- June 28, 1931
- United States
- Not Active
The former racing driver and team owner Junior Johnson is one of the greatest NASCAR legends. He was active as a driver in the NASCAR Grand National Series between 1953 and 1966, scoring 50 wins in 313 starts. His most notable win was at the 1960 Daytona 500.
As a team owner, Johnson was the Winston Cup Series champion six times, three times with Cale Yarborough (1976, 1977 and 1978) and three times with Darrell Waltrip (1981, 1982 and 1985).
Johnson was named as one of NASCAR's 50 greatest drivers. He was an inductee into the International Motorsports Hall of Fame (1990), Motorsports Hall of Fame of America (1991) and NASCAR Hall of Fame (2010). He is nicknamed 'The Last American Hero', writing an autobiography of the same name.
Junior Johnson's real name is Robert Glenn Johnson Jr. He was born on June 28, 1931, in Wilkesboro, North Carolina. He was the fourth of seven children of Lora Belle Money and Robert Glenn Johnson Sr. The Johnson family was involved in the whiskey business before he was born and Junior supported the family through prohibition. Junior himself spent one year in prison in Ohio for having an illegal still.
The 1950s were the years when the moonshiners become the stock car racing drivers. Junior had NASCAR debut at the Southern 500 at Darlington Raceway in September 1953, driving his own Oldsmobile and crashing out after 222 laps. In 1954, he participated in four races and then expanded his racing activities in 1955 to the almost full season.
He participated in 36 races with four different cars, the most in the #55 B&L Motors Oldsmobile. He won five races and finished sixth in the 1955 NASCAR Grand National classification. His first ever victory was at Hickory Speedway in May.
After just fourteen races over two seasons (1956 and 1957), Junior returned to the winning path again in 1958. He started in 27 races and won six times driving the #11 Ford for Paul Spalding. At the end of the season, he was 8th in the points. Johnson added five wins to his account in 1959, becoming one of the best short-track racers.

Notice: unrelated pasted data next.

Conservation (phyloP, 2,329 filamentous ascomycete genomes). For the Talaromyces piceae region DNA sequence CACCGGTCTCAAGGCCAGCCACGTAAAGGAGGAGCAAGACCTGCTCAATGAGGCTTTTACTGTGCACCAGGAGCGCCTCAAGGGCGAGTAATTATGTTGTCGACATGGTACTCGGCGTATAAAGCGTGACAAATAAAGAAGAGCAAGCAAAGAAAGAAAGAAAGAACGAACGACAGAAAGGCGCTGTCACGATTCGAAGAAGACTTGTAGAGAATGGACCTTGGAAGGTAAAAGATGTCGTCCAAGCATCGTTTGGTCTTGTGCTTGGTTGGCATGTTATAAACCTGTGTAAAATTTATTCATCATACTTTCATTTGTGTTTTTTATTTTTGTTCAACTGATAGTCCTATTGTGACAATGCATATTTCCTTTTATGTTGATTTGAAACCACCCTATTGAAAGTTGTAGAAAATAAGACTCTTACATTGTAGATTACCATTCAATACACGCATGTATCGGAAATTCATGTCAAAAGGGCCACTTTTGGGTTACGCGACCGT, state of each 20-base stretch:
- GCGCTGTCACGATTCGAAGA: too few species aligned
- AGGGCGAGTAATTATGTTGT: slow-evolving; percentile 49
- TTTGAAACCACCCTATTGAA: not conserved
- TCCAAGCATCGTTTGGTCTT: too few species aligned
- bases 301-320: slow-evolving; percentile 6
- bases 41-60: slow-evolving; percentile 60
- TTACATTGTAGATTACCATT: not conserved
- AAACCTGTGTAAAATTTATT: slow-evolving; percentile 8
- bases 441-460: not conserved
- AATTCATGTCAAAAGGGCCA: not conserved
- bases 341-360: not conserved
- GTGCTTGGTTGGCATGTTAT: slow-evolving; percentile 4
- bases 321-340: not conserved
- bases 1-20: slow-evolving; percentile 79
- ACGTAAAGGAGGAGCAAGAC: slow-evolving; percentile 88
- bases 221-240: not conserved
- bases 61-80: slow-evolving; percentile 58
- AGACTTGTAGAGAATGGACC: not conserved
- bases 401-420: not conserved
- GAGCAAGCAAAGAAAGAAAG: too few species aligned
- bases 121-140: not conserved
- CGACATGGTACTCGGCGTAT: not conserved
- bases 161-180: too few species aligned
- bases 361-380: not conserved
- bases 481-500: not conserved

And then, on February 14, 1960, the greatest of all wins came. He won the Daytona 500, which was his first win at the superspeedway. He was driving the #27 Chevrolet for John Masoni. It wasn't the fastest car but Johnson managed to win with a clever strategy, increasing his speed by using the faster car's slipstream. In the following years, that technique was adopted by other drivers and practice of 'drafting' has become a common tactic in NASCAR races. In 1960, Johnson scored two more wins, finishing 7th in the points.
He was sixth in 1961 when he won seven races in 41 starts. He was driving the #27 Pontiac for Rex Lovette. In 1962, he scored only one victory and then again seven wins in the 1963 season. In 1964, he was changing cars frequently, collecting three wins over the season.
In 1965, he set the record number of thirteen wins in one season, driving again for his own team. The victorious car in one race was the #26 Ford, in other races he was driving the #27. Junior retired as a driver in 1966, after participating in seven races that season. He closed a rich career with 50 Grand National victories in 313 starts. When retired, he was the winningest driver never to win a championship title.
Following a retirement as a driver, Junior continued to run his team. In 1967, Darel Dieringer, Lloyd Ruby and LeeRoy Yarbrough were driving for him. Yarborough recorded ten wins from 1968 to 1970. In 1974, Cale Yarborough became Johnson's driver, reaching his first championship title in 1976.
Two more titles followed in 1977 and 1978. In 1981, Yarborough was replaced by Darrell Waltrip, who won his maiden title in the #11 Buick. Waltrip repeated championship triumphs in 1982 and 1985. The team was active until 1995.